Hisham once worked as a TV news cameraman until he was shot in the leg, but he has not allowed this to get him down – and his big smile and positive attitude were infectious.

“I used to work for the media until a crazy Israeli shot me in my left leg,” he said with a big smile on his face, as if he were retelling a humorous incident involving a vicar and an actress. “We decided to reopen this family café seven months ago as a form of peaceful resistance against the settlers.”

“Others thought we were crazy,” he laughed. “But if all the shops reopen, we will defy the occupation. I don’t sell much, but that doesn’t matter.”

He recalled an incident in which an Israeli soldier, upon being informed about the purpose of the establishment, asked: “What kind of resistance is it opening a café?”

“Would you rather we shot at you guys?” was Hisham’s response to him.

The café’s impressive vantage point means that we spent a ‘lazy’ Saturday afternoon waiting for the camera-shy settlers to come out on their weekly Sabbath ‘tour’ of the old town accompanied by dozens of soldiers.

First came an armoured vehicle, then a small group of nervous-looking soldiers, then more soldiers, who kept going backwards and forwards – but still no settlers. “They don’t usually take this long,” Hisham informed us. “Perhaps all my guests are making them shy.”

Just before the settlers emerged, a nervous and shy young soldier who was probably 18 but looked about 14 came up to us. His baggy uniform and hairless face screamed ‘child soldier’ to me. “Would you mind not taking photos?” he asked apologetically, his voice quivering slightly, his green eyes unable to make eye contact with us.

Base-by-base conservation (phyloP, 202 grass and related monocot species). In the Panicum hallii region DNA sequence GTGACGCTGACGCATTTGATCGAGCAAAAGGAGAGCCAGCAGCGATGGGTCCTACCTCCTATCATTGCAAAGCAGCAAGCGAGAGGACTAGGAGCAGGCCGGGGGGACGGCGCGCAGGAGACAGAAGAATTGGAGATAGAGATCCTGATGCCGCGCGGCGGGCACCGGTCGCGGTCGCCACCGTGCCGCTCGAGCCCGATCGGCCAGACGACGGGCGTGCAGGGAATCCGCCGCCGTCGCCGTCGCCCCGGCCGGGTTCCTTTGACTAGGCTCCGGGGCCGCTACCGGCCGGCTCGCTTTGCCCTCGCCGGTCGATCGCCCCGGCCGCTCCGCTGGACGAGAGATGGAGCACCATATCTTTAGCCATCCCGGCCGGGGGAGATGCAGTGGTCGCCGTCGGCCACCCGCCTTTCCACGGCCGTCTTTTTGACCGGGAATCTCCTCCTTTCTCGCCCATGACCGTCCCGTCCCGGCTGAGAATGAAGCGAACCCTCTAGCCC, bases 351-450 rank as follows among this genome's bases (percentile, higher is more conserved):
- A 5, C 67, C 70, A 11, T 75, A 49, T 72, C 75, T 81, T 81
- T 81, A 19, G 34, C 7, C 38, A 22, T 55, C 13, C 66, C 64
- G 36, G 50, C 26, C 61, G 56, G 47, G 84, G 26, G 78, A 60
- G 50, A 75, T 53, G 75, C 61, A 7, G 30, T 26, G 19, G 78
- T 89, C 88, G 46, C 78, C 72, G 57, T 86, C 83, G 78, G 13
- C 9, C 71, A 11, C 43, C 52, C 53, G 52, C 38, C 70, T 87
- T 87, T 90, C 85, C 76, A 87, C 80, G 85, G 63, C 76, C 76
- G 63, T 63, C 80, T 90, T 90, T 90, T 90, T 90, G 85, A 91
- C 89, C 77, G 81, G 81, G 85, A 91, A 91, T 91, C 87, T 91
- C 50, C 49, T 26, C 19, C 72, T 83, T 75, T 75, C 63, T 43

“Why?” I asked. “And is that an order?”

“It’s just because the settlers don’t like to be photographed on Shabbat; it’s against their beliefs. And we don’t want trouble,” he said. “But it’s only a request.”

We all left our cameras rolling and pretended to be doing other things to show respect to the disrespectful.

If you’re ever down Hebron way, do drop by for a drink at the Resistance Café and show some solidarity with the locals.

©Khaled Diab. Text and photos.

Thursday, 3 May 2007

Pints for peace

By Khaled Diab

Going out for a drink is great in and of itself. But boozing for a good cause is a wonderful cocktail of sin and virtue! In fact, I, for one, am willing to pub crawl all the way along the road to peace.

While in Jerusalem, I went out with The Guardian's ‘Comment is Free’ contributors Seth Freedman and Alex Stein. Seth even wrote this article about the encounter. And I've been berated by Alex for not replying to it yet. "Not good enough for yer, were we?" he quizzed in his booming voice.

In his column entitled 'Long live lunacy', Seth described our encounter so:

In a crowded bar in downtown Jerusalem, Khaled joined our crew for a night of heavy drinking and even heavier debate.
What began as a getting-to-know-you exercise soon descended (or ascended, depending on your interpretation) into a heated debate about last summer's war in Lebanon. In the blue corner was Khaled, the Egyptian born Muslim; in the red corner was Max, a boy I grew up with in London and who took part in the ground offensives inside Lebanese territory last year.
Max Terminator, as I was soon to start calling him, describes himself as “hardly a pacifist”. Being a strident, and sometimes aggressive pacifist myself, his Rambo approach to life was guaranteed to provoke me. Our verbal pub brawl did little to bridge our differences of opinion over the Lebanon war – which I perceive as a complete failure no matter how you look at it – but Max and I did discover that we shared some surprisingly similar views about the future, particularly regarding the possible emergence of a federal Israeli-Palestinian state.